HC Deb 09 December 1929 vol 233 cc56-8W

asked the Minister of Agriculture whether, in view of the importance which the Government attach to the development of organisation for the efficient marketing of agricultural produce, he will give special attention to this aspect of marketing reform as well as to the extension of schemes of standardising, grading, and marking?


The answer is in the affirmative. I consider that there is very considerable scope and need for investigation of the organisation aspect of the marketing problem, and I am able to announce that the funds at present at the disposal of the Ministry for marketing investigation work, which amount to £40,000 a year, will be augmented by an additional annual grant of £12,000 which will be used for the purpose of approaching the problems of marketing organisation on the lines already followed so successfully in the sphere of standardising, grading and marking. As an immediate step to encourage the development of co-operative marketing, the Government have decided to ease the conditions under which loans are made to co-operative enterprises, by extending, where necessary, the initial free-of-interest period from two to five years and by introducing terms of repayment which will be less burdensome in the early years of a loan.


asked the Minister of Agriculture what progress is being made with the grading and marketing of agricultural produce; the number of grading and packing stations; and the agricultural products now handled in this manner?


The provisions of the Agricultural Produce (Grading and Marking) Act, 1928, have so far been applied to the following products, the chronological order being:

  1. (1) Apples and pears.
  2. (2) Eggs.
  3. (3) Cornish broccoli for export.
  4. (4) Tomatoes and cucumbers.
  5. (5) Wheat flour.
  6. (6) Beef.
  7. (7) Malt products.

While a number of National Mark Schemes have hardly been in existence long enough to allow of final judgment, there is no doubt that some of the earlier schemes are now firmly established in the sphere of agricultural marketing. Definite progress is also being made in the case of the more recent schemes despite initial difficulties which are being gradually overcome. The numbers of packers at present authorised in the existing schemes are:

Apples 70
Pears 9
Eggs 160
Tomatoes 77
Cucumbers 24
Wheat flour 158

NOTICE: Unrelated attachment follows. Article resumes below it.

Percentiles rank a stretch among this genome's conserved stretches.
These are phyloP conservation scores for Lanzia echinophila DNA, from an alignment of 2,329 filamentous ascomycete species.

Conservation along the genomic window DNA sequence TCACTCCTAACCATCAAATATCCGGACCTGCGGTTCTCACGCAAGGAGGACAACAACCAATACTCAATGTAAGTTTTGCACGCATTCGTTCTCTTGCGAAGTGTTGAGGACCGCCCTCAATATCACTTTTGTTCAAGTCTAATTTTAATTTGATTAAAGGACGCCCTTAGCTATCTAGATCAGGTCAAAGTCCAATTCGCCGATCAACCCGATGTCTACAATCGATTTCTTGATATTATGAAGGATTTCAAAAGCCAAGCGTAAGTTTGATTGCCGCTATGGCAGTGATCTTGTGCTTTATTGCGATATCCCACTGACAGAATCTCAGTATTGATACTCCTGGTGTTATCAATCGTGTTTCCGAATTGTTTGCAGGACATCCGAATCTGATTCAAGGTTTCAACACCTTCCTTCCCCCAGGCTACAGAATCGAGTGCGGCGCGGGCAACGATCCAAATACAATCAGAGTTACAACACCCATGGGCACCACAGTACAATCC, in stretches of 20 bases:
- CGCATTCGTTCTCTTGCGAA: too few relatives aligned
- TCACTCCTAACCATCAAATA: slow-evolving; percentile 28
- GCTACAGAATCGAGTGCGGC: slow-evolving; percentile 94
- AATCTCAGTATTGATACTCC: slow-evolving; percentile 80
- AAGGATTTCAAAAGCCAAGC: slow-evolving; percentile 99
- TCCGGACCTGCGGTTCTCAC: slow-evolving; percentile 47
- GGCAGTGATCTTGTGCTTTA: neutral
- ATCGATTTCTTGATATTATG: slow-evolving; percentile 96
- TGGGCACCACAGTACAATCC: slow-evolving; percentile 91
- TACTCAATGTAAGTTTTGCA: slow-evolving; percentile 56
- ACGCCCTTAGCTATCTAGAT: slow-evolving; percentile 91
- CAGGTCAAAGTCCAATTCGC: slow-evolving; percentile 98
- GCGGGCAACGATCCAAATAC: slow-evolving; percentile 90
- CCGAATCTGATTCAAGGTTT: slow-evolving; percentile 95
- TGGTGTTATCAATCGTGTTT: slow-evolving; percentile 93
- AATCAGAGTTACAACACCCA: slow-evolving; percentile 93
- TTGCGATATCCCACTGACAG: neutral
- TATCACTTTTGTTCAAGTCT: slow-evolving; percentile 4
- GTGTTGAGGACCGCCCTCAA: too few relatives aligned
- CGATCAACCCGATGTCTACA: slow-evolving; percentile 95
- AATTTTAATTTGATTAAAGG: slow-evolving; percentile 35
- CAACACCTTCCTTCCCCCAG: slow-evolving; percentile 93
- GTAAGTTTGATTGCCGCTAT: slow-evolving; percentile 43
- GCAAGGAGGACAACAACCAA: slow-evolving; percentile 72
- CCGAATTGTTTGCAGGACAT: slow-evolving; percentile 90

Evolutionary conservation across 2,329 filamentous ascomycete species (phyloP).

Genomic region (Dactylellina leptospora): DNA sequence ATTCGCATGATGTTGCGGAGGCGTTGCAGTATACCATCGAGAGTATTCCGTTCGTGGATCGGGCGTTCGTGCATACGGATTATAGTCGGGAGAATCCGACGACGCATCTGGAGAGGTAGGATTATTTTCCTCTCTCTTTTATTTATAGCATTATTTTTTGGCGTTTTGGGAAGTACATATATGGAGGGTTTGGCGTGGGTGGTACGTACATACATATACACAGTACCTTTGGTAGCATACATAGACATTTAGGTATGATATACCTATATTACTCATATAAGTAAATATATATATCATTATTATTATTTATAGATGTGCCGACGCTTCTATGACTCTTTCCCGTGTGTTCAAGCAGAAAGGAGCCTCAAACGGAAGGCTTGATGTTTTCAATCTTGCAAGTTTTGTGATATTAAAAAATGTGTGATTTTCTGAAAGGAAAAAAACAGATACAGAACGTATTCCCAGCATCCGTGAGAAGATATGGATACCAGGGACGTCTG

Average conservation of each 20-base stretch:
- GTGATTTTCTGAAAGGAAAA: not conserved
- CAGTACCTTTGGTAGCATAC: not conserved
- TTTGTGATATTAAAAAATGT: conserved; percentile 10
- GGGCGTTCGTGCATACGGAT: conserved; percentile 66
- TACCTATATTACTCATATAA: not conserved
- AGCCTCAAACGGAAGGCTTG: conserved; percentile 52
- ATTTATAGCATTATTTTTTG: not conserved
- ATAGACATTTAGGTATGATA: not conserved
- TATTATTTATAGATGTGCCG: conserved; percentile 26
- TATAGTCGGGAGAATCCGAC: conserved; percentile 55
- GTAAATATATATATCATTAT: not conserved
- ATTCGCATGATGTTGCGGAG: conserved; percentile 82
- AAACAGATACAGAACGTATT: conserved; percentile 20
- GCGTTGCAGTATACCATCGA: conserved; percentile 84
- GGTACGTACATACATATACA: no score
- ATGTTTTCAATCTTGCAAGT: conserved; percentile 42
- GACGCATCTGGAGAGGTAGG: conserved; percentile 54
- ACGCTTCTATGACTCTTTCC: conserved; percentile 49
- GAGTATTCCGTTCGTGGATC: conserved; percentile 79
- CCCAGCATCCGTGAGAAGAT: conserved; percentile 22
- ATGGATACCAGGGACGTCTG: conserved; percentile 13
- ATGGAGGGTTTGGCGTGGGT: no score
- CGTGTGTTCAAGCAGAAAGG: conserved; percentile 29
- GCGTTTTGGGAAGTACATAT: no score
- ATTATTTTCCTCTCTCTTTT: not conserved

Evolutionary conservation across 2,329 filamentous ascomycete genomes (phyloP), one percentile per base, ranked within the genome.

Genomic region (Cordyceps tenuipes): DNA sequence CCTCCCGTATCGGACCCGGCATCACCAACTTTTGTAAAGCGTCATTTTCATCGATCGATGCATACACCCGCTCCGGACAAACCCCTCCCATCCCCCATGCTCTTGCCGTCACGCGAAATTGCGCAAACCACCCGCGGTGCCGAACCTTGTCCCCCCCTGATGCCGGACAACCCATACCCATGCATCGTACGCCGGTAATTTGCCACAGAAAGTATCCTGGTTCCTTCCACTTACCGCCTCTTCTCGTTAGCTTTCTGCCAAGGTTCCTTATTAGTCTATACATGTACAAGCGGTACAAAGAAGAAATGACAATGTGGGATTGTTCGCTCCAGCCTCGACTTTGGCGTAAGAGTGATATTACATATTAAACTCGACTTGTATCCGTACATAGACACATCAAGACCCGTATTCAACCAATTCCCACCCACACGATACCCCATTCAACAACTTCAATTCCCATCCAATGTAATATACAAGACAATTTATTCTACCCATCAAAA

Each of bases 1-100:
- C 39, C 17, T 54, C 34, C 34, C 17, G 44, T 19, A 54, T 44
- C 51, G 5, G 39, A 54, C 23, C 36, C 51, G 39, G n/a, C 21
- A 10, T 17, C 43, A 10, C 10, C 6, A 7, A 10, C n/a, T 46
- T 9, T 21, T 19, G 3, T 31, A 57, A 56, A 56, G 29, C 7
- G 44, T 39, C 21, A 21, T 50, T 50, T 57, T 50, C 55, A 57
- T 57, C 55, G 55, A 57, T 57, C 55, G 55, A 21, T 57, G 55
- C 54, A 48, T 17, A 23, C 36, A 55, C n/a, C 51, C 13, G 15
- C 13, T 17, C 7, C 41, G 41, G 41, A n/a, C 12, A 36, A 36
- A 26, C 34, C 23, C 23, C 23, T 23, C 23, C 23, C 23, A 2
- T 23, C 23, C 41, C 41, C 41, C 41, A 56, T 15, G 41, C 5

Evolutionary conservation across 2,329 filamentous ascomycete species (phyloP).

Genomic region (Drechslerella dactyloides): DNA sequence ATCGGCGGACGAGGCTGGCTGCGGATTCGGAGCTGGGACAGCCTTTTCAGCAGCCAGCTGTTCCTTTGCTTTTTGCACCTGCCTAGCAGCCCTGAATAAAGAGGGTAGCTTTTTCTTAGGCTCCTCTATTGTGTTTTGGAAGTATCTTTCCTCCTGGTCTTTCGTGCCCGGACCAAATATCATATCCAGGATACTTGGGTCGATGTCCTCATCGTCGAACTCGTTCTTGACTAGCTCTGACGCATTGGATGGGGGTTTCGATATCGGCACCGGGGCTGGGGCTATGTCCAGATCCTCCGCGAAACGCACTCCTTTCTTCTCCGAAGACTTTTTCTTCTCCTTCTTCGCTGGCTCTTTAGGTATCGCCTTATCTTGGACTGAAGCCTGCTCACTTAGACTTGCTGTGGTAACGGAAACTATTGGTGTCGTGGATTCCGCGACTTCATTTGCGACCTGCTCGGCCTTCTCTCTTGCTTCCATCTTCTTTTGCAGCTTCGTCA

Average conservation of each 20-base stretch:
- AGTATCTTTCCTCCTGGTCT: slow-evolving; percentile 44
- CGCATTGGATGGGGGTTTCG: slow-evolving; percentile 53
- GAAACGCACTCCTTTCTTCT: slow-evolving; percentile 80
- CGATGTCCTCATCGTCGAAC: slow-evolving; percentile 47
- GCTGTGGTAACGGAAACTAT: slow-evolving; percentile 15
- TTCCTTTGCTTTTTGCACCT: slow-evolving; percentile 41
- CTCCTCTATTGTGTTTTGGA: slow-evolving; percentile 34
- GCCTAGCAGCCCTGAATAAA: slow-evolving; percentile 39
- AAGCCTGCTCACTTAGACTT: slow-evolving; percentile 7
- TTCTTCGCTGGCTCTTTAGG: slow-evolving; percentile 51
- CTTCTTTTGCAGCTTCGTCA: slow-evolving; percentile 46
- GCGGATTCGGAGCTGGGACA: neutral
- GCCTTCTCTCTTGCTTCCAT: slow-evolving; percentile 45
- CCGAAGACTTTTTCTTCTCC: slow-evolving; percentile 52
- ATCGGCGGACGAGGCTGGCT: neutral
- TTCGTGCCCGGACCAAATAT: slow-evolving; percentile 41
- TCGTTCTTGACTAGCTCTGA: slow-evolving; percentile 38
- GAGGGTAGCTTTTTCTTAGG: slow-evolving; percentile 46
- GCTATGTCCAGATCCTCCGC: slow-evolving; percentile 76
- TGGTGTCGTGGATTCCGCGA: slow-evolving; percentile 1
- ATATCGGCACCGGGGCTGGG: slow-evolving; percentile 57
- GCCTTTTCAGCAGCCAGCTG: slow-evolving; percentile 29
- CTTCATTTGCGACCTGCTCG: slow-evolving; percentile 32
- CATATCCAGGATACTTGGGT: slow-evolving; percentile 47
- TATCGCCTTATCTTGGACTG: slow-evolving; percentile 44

Malt products 31

The Broccoli export scheme is seasonal and will come into operation again in January, 1930. Under the Beef scheme, which is still in an experimental stage, the grading is done by the Ministry's officers. Schemes for other home-produced commodities are under consideration.


asked the Minister of Agriculture what has been the result of the grading and marketing of eggs under the organisation of the Agricultural Produce (Grading and Marking) Act, 1928; whether the producers of eggs have received higher prices; and how the import of eggs from other countries has been affected?


The following results may be definitely attributed to the National Mark Scheme for eggs intro- duced under the Agricultural Produce (Grading and Marking) Act, 1928:

  1. (i) The statutory standards of weight and quality for home-produced eggs are now widely recognised and accepted.
  2. (ii) The level of egg marketing technique has been greatly improved, especially in relation to candling, and methods of grading and packing.
  3. (iii) National Mark eggs have secured the premier position above all other eggs M the large wholesale markets.
  4. (iv) National Mark eggs have secured entry into quarters where previously dependence was largely placed upon imported eggs.
  5. (v) The distributive trades have recognised the advantages of standardised quality and packing, with continuity of supply, now offered by National Mark eggs.
  6. (vi) The production of eggs in this country has been encouraged and the numbers of fowls on farms largely increased, with corresponding benefit to agricultural employment.

I may add that the prices realised by egg producers for most of their output have been rather higher in 1929 than in 1928, while the number of eggs imported during the 10 months ended 31st October fell by more than 200,000,000 (or 8 per cent.) as compared with the same period in 1928.